You can imagine the kinds of reaction videos the challenge has spawned. Picture: YouTube.com
You can imagine the kinds of reaction videos the challenge has spawned. Picture: YouTube.com

WATCH: New TikTok challenge has kids telling their parents to shut up, but there’s a darker side to it

By Marchelle Abrahams Time of article published Sep 17, 2020

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Every child knows that answering back with a snide remark when asked to do something by their parents will either result in time in the naughty corner or even worse.

Either way, a punishment is swiftly dealt out.

But there’s a new challenge doing the rounds on TikTok. The premise is pretty simple: Someone films a parent’s reaction when asking their child to do something for them. The child, who is in on the prank, responds with “shut up”.

You can imagine the kinds of reaction videos the challenge has spawned, many of them with the father as the unwilling victim.

Some fathers respond with an immediate “what did you just say?” or freeze in surprise at the absurdity of the remark.

There has been some controversy surrounding the Shut Up Challenge, and rightly so. It’s all fun and games until someone gets a hiding.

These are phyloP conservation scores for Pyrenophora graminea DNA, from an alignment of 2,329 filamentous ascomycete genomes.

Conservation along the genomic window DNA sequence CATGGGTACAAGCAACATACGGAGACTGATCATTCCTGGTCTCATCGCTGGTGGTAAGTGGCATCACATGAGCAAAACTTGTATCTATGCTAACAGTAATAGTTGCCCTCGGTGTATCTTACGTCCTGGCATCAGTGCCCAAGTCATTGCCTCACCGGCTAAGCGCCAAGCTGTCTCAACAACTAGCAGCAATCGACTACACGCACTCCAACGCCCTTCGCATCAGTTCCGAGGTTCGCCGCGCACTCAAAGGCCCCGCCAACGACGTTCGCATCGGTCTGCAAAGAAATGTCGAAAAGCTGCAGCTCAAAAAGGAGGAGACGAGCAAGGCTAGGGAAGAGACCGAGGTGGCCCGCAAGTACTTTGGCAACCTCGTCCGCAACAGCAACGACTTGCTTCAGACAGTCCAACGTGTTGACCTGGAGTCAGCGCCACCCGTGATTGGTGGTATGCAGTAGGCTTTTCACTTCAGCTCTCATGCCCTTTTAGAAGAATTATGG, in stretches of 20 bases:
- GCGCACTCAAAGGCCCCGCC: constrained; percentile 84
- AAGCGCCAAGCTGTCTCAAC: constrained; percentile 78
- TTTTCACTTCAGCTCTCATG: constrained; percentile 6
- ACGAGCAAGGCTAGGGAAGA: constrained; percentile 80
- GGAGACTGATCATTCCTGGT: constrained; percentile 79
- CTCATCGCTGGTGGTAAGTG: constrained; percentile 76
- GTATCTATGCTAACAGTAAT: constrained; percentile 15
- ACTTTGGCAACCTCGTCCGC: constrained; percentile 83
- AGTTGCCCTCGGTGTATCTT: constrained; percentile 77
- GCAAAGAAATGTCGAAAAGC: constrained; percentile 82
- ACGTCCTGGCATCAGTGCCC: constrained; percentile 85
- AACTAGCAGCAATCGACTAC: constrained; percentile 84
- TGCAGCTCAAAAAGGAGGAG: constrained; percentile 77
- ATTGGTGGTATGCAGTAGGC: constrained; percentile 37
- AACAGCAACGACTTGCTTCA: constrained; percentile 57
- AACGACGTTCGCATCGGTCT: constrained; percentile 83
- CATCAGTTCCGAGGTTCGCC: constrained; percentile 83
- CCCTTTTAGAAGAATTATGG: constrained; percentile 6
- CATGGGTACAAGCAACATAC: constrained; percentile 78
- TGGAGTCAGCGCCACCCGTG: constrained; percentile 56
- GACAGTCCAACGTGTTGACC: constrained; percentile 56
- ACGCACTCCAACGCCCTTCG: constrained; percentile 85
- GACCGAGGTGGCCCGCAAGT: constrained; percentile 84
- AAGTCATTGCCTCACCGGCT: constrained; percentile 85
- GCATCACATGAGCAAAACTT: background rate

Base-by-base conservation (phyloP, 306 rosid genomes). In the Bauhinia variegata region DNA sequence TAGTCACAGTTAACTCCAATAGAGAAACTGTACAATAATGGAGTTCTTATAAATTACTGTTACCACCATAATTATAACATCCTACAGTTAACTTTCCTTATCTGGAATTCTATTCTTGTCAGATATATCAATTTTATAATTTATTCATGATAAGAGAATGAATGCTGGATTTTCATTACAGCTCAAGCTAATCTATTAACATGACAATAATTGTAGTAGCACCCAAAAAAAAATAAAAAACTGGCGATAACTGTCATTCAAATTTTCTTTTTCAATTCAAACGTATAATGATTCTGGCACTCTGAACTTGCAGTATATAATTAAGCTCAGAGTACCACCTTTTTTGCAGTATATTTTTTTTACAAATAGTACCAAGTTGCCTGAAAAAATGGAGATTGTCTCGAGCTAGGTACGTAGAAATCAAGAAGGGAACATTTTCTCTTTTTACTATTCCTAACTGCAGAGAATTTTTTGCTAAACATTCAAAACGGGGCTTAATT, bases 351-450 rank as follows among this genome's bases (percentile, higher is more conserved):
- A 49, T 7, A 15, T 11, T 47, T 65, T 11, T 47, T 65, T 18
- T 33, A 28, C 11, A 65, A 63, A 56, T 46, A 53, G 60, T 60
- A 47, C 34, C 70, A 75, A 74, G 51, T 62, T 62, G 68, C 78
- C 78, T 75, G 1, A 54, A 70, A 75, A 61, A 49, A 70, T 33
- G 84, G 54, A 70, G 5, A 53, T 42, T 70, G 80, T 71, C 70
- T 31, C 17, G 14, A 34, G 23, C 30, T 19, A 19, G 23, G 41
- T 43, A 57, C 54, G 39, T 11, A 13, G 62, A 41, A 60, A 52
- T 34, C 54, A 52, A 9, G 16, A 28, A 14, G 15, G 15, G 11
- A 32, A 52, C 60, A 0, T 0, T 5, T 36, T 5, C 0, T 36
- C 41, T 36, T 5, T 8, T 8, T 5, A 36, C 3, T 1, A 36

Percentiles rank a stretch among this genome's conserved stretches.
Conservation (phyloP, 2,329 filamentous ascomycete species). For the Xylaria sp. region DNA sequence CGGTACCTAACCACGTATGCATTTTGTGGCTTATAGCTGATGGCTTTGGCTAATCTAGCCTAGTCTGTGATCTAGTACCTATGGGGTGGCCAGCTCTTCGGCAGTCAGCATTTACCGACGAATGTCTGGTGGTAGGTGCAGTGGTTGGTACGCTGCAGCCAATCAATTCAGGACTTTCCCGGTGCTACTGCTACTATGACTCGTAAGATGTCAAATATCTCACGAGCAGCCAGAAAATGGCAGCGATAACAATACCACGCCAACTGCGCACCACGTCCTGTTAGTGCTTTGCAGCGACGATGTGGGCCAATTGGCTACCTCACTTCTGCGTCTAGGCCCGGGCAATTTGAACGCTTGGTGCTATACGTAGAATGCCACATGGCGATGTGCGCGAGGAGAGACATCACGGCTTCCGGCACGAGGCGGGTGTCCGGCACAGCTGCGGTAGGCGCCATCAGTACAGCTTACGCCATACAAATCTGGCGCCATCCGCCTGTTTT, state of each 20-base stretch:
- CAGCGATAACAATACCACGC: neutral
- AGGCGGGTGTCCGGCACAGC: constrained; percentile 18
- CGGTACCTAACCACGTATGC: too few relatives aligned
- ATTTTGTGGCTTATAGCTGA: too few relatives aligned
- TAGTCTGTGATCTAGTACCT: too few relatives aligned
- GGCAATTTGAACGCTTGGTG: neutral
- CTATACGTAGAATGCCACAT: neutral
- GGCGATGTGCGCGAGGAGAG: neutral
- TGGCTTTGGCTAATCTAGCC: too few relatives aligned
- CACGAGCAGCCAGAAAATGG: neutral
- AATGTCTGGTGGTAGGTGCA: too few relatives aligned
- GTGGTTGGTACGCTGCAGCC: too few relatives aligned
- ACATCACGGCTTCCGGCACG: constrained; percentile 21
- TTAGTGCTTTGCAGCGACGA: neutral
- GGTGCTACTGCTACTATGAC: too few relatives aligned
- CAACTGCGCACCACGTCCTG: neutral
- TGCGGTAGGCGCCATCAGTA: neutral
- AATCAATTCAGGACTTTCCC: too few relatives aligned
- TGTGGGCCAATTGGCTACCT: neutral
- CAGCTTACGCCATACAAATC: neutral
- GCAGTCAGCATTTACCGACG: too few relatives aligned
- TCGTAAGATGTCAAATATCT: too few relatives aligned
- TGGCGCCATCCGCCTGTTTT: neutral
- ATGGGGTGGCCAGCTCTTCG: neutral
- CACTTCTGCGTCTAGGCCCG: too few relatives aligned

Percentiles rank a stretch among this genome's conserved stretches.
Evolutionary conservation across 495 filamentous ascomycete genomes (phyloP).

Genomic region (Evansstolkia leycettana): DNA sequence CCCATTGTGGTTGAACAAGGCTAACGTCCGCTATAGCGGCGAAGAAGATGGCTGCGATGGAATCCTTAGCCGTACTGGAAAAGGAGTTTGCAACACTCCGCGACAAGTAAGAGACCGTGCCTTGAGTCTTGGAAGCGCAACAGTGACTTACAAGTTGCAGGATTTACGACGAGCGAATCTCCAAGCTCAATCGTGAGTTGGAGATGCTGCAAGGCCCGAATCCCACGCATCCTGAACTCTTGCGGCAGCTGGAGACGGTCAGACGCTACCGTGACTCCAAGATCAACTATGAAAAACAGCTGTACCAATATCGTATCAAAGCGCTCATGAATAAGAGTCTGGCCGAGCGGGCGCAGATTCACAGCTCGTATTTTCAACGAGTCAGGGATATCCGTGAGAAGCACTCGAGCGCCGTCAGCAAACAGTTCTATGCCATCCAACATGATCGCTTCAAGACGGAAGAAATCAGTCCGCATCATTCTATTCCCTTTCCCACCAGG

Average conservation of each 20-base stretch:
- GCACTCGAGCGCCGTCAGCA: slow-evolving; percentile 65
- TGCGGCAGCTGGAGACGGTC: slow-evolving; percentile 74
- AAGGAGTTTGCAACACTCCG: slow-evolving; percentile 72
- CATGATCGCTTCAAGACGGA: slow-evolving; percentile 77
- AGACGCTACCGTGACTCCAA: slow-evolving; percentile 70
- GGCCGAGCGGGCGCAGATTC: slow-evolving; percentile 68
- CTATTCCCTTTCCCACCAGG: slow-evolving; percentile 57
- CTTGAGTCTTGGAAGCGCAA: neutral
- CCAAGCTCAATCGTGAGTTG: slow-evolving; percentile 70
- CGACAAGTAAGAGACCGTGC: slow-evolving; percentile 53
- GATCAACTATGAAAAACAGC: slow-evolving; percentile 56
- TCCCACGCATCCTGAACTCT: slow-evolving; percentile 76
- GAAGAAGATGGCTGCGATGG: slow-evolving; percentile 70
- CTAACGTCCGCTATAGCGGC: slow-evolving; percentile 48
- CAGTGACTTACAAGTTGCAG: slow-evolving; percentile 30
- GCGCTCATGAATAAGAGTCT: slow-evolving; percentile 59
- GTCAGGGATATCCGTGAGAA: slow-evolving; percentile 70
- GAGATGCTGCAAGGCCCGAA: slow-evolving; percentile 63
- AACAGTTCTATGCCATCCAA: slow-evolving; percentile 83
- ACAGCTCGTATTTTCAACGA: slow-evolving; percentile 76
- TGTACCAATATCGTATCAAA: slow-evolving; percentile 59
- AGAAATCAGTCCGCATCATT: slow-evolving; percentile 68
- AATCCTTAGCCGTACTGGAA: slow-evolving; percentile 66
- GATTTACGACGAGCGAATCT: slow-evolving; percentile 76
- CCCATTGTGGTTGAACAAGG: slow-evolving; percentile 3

In some videos, some folks look like they are about to mete out some corporal punishment before realising that it’s just a prank.

But there is a subtle line between having a bit of fun and condoning spanking, which many believe the challenge is promoting.

New studies show that spanking has been shown to be ineffective and potentially dangerous.

In November 2018, after extensive research, the American Academy of Pediatrics released its most strongly worded policy statement warning against the harmful effects of corporal punishment in the home.

The findings were published in the journal Pediatrics, and recommended that parents be encouraged not to spank.

"Research has shown that corporal punishment does have one positive outcome: the short-term benefit of immediate compliance. But the research also shows that corporal punishment does not teach self-discipline,“ said Carol Bower, director of the Peace Centre.

Multiple studies have also found that children do not benefit from spanking. Instead, it has been associated with increased aggression and defiance.

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